Words On Birds by Steve Grinley
Rare Black Rails Raise Excitement on Plum Island
June 5, 2010
By Steve Grinley
We have experienced some steamy weather the past couple of weeks, which makes it feel more like summer than spring. It is perhaps a fitting end to the spring migration as the last of the land migrants trickle through and the summer resident birds get to work building nest and raising young. Some of the resident birds have already had their first brood and those birds that arrived in the past few weeks are busy building nests or sitting on eggs.
Doug Chickering of Groveland shares with us a Plum Island visit during the last week of May:
“I birded Plum Island this morning and there was an almost eerie feel of deep summer to it. There were still migrants about; I had Chestnut-sided Warbler, Black-throated Green and Blue; Northern Waterthrush, Magnolia Warbler, Alder Flycatcher, a few Blackpolls. All birds that will be gone when real summer arrives. dodging Greenheads. I got my main target bird early in the morning as I got my scope on a nice Seaside Sparrow perched up in the green marsh grass just north of the pans, and I actually saw a Virginia Rail making his way through the dead phrags at the marsh trail. I failed to turn up the Mourning Warbler that many have been seeing.
“Yet the part that seemed like mid August instead of the end of May was the shorebirds. Especially the shore birds in the drawn down Bill Forward Pool. I had found a smattering of Black-bellied Plovers, Short Billed Dows and a couple of really nice Ruddy Turnstones out in the marshes behind Grape Island. Also there were a number of Sanderlings and Semipalmated Plovers at Sandy Point. This I expected. These have been regular features of my spring birding on Plum. What was a true surprise were the shorebirds at the Bill Forward Pool as seen from the new blind. There were lots of them.
“Over 100 Semipalmated Sandpipers, probably thirty Short-billed Dows, a half dozen White-rumped Sandpipers, Least Sandpipers, and several nicely marked Black-bellied Plovers. Mixed in with them I picked up an apparently-not-yet-extinct Red Knot in full spring array. The day was hot, the Kingbirds were agitated; I could hear a Savannah Sparrow singing from beyond the blind. It had a definite August feel to it.
“This has been a good spring and I’m not ready to cash it in yet. I hope there is a few more Black-throated Blues left in the immediate feature. And I haven’t seen a Mourning Warbler yet.”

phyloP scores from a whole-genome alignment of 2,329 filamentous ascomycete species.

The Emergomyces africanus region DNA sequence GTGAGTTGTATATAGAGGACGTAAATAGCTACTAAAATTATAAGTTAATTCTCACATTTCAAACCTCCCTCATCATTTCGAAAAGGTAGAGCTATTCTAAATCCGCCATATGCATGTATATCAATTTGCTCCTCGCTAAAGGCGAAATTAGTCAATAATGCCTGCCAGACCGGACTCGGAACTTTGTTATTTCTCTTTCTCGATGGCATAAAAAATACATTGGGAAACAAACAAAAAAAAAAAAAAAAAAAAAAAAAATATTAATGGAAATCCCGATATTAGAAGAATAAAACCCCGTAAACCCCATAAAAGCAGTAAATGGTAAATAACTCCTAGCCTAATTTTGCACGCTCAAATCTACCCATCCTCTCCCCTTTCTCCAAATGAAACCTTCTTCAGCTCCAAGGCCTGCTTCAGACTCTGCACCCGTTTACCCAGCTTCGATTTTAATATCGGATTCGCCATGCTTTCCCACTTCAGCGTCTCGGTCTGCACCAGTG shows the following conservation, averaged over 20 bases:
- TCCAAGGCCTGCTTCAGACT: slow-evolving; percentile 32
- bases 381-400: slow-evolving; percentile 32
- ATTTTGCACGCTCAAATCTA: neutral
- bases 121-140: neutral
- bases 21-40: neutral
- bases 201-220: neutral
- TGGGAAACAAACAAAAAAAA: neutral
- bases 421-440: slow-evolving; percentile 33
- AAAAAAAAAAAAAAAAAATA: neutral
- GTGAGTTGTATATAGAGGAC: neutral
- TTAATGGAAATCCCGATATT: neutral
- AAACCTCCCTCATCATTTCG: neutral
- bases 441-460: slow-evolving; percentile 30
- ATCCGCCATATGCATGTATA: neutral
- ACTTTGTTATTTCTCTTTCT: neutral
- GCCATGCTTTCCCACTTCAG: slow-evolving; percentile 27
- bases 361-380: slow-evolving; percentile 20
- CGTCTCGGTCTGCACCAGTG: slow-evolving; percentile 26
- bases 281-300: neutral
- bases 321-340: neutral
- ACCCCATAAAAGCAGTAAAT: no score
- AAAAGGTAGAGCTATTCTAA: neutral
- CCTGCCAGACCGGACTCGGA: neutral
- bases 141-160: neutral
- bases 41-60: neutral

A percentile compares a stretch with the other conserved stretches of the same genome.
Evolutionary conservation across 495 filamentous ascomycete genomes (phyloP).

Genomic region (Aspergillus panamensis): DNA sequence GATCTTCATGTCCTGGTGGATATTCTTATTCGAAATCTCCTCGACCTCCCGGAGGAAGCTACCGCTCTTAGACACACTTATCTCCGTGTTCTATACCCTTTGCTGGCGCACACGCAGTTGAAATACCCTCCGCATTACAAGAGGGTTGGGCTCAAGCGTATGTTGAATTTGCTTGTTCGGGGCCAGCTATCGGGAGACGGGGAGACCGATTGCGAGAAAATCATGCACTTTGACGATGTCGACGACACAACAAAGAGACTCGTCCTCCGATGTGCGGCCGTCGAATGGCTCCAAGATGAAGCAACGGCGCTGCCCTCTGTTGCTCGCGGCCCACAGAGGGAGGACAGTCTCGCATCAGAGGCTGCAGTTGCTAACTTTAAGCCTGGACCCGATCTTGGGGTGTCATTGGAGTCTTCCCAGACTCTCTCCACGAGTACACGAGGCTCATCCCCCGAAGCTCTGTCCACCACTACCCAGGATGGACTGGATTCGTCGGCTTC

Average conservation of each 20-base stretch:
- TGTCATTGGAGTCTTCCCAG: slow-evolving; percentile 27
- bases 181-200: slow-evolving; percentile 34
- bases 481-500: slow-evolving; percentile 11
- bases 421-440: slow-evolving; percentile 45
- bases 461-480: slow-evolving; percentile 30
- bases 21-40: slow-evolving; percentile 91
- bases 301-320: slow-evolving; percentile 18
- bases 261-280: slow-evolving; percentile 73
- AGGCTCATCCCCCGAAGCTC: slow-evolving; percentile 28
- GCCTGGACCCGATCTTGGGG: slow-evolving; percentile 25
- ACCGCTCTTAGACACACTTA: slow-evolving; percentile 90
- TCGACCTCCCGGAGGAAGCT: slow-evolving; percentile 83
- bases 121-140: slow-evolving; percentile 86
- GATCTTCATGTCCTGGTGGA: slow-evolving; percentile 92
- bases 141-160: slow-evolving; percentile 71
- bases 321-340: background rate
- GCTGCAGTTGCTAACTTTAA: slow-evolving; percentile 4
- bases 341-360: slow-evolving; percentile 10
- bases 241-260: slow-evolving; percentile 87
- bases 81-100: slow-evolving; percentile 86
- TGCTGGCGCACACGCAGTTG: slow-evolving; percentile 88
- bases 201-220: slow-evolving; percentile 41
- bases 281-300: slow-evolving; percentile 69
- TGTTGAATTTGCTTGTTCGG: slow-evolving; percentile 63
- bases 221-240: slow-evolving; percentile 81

I don’t know if Doug caught up with a mourning warbler this past week. I do know that his attention has shifted, like every other birder in the area, to black rails that were found in the North Pool marsh on Plum Island this week. Two experienced birders were ending a “big day” of birding all over the state on Memorial Day when they heard a black rail calling after dark at the North Pool.
Black rails are small, dark rails that are seldom seen, even in their normal fragmented ranges in the south, west and mid section of the country. There are few records for Massachusetts. Rails, in general, are difficult birds to see because they walk among the marsh grasses without even moving a blade of grass – thus the saying “thin as a rail.” The black rail is so small and secretive, that I believe it is now the only bird in all of North America that is accepted by the American Birding Association by sound. It has a distinctive “kee kee drr” call.
Tuesday evening, I was along the road at the North Pool marsh with Rick Heil and Jeff Offerman listening for the black rail that was found the night before. It was mostly overcast, and the early darkness helped, as the rails began to call off and on beginning at about 7 pm. We heard the local Virginia and Sora rails calling and we did hear the black rail call several times. We had to listen intently as the birds only were quite far out in the marsh and it was hard to hear them over the loud bobolinks and willets.
It was close to 8pm when the black rail became more vocal. Then, I realized that we were starting to hear a second bird and I said, “There are two!” We all realized that there was a second rail calling almost simultaneously. The two rails were 20 to 30 yards apart, both calling, sometimes at the same time. We listened carefully to be sure that we weren’t hearing an echo. We were not – there were TWO black rails!
The word got out and the next evening, a group of birders lined the same road along North Pool to listen for the rare black rails. Brian Cassie of Foxboro was among the group, and he told about the experience:
“It was quite a scene along the Plum Island road last night, twenty-six birders, Old Guard and young turks alike, standing and sitting in virtual silence waiting for a chance to HEAR the Black Rail. This may be the first time in my birdwatching life that I have experienced a group that came together with virtually no chance of seeing the target bird….they were there to hear it. Since I am in the midst of a year dedicated to hearing wildlife, it was a big kick for me. And the Black Rail did call about five times between 8:00 and 8:30 but not in a series. Hearing it was quite honestly next to impossible on this windy night.
“Also calling at THE SPOT was a Virginia Rail, Marsh Wrens galore, Bobolinks, a pair of Great Horned Owls, Willets, Spring Field Crickets, mosquitoes, American Woodcock, Purple Finch, and many others. Including 2010 Heard Bird #231 – Black Rail.”
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